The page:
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German authorities consider it “likely” that sabotage involving “state actors” is behind the explosions detected last week on the Nord Stream pipelines, the weekly Der Spiegel reported Wednesday.
The Federal Criminal Office (BKA) considers that these explosions constituted “targeted sabotage” and that “particularly in the context of the high complexity of the execution of the crime and the related preparation, the action of state actors seems likely”.
The allusion is contained in a BKA message to which the weekly had access, the newspaper reports.
The document admits that the BKA “has not yet found any information about the perpetrators of the sabotage of the Nord Stream pipelines”.
The German office warns that there could be further sabotage actions against what is considered critical infrastructure, “in a quantitatively and possibly also qualitatively increased form.”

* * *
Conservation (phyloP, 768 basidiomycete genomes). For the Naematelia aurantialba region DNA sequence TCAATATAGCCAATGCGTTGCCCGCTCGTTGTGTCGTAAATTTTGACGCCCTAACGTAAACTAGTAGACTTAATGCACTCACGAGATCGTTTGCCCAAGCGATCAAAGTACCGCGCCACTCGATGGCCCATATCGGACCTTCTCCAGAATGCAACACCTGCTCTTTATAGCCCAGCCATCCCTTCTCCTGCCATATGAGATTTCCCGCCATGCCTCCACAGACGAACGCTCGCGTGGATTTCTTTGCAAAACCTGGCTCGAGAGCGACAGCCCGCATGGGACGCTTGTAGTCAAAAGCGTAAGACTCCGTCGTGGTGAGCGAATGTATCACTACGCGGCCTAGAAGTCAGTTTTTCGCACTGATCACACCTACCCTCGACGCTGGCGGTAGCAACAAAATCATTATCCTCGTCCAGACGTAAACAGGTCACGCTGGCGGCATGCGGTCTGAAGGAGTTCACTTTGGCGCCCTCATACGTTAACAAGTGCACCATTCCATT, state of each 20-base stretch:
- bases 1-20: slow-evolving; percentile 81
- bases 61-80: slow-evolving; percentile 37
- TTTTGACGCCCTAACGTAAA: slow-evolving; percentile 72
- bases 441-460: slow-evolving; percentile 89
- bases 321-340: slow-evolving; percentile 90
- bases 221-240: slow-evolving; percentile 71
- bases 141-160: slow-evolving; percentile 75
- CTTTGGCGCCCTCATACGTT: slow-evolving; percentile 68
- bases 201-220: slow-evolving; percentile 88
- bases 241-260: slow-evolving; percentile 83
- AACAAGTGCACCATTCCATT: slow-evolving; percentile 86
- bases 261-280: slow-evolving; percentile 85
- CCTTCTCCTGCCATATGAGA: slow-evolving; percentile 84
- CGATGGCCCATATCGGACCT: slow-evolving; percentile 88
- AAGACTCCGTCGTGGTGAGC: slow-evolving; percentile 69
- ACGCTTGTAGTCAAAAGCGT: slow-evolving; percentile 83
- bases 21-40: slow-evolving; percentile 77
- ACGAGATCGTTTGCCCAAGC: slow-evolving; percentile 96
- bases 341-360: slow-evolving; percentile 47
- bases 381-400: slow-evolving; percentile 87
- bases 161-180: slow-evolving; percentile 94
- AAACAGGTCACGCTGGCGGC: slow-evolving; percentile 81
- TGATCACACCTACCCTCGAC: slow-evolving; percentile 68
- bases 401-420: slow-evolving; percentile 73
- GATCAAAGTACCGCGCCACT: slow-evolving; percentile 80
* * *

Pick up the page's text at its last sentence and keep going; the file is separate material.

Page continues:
Specifically it alludes that attacks could be directed against gas and electricity lines as well as deep sea Internet cables and adds that “offshore or onshore installations such as LNG (liquefied natural gas) terminals or wind turbines” could also be targeted.
“Der Spiegel” states that the BKA document also mentions cyber attacks as a possibility of being a target for sabotage.
Danish and Swedish authorities reported two leaks in Nord Stream 1 and another in Nord Stream 2 early last week, but the Swedish Coast Guard reported another minor leak in the second Russian pipeline days later.
In total, two leaks were located in each pipeline (both out of service), two in the Danish area and two in the Swedish area, all in international waters, which the governments concerned have described as “sabotage”.